The NSW Government has announced station locations and development precinct opportunities for the Sydney Metro Western Sydney Aerotropolis train line.
Construction of the driverless railway line for the Western Sydney Aerotropolis is expected to start in 2020, with exact station locations confirmed along the 23-kilometre route.
There will be stations at St Marys, Orchard Hills and Luddenham as well as two at the under-construction Western Sydney International (Nancy-Bird Walton) Airport and one at the Aerotropolis.
Development opportunities around the Luddenham and Aerotropolis stations are also being considered through the Western Sydney Aerotropolis Plan delivered by the Western Sydney Planning Partnership.
According to the Sydney Metro and government overview, the new metro stations create opportunities to provide for community needs in consideration of the future vision, relevant planning controls and the local character of each area.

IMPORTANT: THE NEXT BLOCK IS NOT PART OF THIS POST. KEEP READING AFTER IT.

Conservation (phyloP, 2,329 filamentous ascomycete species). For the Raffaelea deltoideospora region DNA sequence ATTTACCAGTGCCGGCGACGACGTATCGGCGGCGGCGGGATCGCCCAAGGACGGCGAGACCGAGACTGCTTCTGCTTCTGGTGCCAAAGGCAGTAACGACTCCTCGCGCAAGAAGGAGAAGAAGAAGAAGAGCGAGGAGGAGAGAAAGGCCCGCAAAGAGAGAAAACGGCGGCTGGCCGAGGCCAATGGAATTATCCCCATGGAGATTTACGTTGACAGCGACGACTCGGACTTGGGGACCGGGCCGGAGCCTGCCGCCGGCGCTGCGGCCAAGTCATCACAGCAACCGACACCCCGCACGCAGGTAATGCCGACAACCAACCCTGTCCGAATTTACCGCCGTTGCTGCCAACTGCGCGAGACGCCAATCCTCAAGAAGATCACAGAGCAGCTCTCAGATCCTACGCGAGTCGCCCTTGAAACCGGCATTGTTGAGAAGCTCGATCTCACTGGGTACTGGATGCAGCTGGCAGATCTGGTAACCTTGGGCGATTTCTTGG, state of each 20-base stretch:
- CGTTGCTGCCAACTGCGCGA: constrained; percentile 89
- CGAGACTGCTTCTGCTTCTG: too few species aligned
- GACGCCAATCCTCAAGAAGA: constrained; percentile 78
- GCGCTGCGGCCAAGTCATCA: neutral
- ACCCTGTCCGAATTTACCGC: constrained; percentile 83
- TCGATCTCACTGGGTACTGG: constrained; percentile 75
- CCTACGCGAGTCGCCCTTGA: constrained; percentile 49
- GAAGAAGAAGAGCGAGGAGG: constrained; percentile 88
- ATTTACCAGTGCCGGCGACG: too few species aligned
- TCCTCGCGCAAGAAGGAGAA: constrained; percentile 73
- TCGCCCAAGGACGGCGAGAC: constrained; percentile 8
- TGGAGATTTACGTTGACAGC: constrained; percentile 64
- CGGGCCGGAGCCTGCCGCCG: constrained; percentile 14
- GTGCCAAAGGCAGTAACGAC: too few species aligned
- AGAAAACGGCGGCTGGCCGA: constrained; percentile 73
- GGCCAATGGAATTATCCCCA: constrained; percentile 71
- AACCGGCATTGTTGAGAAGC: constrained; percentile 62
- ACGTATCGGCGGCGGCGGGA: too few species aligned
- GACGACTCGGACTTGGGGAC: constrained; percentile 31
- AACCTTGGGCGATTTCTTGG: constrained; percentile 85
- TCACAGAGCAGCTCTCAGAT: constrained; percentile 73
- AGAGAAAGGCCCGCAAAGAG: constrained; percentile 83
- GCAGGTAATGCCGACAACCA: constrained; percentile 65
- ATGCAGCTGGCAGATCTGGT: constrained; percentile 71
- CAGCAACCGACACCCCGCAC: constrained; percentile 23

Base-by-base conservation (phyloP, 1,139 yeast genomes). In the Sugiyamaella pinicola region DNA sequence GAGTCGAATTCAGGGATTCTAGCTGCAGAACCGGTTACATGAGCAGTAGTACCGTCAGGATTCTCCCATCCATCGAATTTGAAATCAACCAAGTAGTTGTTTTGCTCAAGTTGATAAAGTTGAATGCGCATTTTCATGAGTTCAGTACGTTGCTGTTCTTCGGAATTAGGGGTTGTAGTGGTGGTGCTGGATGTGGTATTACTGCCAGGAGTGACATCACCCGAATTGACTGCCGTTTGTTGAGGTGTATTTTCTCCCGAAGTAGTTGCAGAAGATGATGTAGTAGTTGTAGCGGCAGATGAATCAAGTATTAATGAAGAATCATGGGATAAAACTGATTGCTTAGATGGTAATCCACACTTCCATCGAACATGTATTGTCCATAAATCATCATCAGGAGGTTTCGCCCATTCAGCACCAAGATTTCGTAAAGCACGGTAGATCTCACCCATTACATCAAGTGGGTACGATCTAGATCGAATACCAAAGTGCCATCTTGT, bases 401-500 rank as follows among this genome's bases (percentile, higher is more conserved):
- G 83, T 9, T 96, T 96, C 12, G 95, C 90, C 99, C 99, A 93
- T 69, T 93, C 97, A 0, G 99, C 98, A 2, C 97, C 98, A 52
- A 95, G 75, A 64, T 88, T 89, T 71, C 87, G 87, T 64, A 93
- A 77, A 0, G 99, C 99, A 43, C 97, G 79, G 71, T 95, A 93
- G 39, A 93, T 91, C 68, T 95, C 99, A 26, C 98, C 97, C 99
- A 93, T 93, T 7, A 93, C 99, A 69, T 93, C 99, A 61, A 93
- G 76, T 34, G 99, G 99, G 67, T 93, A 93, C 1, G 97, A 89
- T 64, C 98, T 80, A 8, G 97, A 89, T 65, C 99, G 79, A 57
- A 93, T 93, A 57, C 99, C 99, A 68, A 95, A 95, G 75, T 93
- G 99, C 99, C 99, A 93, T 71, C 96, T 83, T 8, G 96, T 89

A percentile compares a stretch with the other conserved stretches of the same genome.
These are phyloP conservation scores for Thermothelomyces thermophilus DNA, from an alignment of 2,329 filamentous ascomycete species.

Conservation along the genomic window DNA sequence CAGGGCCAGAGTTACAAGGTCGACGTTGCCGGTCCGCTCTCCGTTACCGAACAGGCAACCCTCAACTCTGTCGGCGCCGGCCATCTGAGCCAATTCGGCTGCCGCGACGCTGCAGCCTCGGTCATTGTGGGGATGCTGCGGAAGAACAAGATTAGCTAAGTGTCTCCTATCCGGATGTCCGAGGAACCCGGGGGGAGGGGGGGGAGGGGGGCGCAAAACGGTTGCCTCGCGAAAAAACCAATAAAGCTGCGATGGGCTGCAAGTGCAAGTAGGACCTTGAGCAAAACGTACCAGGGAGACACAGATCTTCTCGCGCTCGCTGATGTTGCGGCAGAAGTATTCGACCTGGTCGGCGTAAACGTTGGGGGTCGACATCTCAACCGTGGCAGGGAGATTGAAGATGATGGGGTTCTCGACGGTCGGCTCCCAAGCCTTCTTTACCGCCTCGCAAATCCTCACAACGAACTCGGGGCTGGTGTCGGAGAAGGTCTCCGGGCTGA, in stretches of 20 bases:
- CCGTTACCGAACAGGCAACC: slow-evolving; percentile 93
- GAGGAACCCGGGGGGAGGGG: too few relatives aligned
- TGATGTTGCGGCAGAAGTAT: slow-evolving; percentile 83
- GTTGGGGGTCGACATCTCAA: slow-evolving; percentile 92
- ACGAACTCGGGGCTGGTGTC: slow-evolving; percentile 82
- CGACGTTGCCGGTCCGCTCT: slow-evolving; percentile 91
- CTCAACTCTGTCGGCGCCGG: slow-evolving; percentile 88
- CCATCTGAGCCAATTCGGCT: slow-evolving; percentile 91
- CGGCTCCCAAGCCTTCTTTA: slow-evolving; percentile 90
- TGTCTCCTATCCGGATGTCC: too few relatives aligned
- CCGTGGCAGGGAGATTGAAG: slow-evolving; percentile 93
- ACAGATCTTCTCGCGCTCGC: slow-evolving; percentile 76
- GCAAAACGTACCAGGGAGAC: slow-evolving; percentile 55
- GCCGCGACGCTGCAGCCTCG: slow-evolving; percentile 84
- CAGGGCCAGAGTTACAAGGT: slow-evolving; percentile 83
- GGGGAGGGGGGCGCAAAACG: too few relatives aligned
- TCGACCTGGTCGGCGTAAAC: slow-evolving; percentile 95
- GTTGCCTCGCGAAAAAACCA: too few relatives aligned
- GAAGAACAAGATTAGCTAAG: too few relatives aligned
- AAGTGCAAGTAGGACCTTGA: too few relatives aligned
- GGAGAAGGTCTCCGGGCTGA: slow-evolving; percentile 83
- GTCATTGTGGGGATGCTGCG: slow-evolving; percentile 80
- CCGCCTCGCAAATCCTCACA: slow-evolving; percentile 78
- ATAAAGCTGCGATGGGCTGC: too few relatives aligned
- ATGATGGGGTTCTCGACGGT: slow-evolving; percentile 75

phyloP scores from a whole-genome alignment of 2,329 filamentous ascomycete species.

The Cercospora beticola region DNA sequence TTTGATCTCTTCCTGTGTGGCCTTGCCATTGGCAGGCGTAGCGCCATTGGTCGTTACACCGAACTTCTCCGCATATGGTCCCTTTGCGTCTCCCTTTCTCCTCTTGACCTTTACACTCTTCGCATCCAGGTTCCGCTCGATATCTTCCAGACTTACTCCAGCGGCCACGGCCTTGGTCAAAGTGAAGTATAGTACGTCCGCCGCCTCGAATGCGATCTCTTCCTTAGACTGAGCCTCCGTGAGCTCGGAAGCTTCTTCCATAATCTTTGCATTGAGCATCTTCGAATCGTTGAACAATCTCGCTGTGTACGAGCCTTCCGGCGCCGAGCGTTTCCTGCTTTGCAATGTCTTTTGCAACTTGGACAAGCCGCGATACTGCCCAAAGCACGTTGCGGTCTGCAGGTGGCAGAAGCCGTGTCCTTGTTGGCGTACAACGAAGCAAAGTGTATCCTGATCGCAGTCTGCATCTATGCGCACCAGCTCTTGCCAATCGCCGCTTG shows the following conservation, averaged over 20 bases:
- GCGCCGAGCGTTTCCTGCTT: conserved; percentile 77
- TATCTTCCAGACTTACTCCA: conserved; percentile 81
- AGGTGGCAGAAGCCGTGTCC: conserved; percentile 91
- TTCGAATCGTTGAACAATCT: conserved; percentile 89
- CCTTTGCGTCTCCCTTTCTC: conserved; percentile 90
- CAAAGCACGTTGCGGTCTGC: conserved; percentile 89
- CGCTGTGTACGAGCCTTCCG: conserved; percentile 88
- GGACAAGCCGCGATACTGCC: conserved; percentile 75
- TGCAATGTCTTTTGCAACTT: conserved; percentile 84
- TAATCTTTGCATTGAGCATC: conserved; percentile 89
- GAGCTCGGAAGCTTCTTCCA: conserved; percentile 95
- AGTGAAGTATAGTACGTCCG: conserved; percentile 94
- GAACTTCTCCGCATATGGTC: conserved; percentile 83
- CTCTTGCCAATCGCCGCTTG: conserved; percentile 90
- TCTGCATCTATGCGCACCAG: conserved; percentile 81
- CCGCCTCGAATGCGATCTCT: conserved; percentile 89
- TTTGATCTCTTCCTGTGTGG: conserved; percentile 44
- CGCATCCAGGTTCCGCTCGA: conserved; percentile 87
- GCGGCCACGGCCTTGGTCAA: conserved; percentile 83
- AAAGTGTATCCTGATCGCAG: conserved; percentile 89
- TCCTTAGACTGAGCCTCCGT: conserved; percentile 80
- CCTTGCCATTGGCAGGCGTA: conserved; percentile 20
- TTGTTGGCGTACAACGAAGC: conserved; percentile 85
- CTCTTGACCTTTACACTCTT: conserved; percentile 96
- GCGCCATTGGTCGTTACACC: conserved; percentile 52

Federal minister for Population, Cities & Urban Infrastructure Alan Tudge said the fast-tracking of these parts of the $11 billion Aerotropolis project was part of the pandemic recovery strategy.
“This city-shaping investment is being fast-tracked to help our economy recover from Covid-19 and deliver a major stimulus right in the heart of Western Sydney,” Tudge said. “Western Sydney residents will reap the benefits of this investment well before the first train leaves the station.”
NSW minister for Transport & Roads Andrew Constance said the tender process for the delivery of 10 kilometres of twin metro railway tunnels has also started. “Construction starts later this year on a project that will become the transport spine for the Western Parkland City. The new railway will link residential areas with jobs hubs and connect travellers from the new airport with the rest of Sydney’s public transport network.”
Supporting the airport and Aerotropolis is a key part of the Western Sydney City Deal, a 20-year agreement signed in March 2018 by the Australian Government, NSW Government and eight Western Sydney councils.
Via The Urban Developer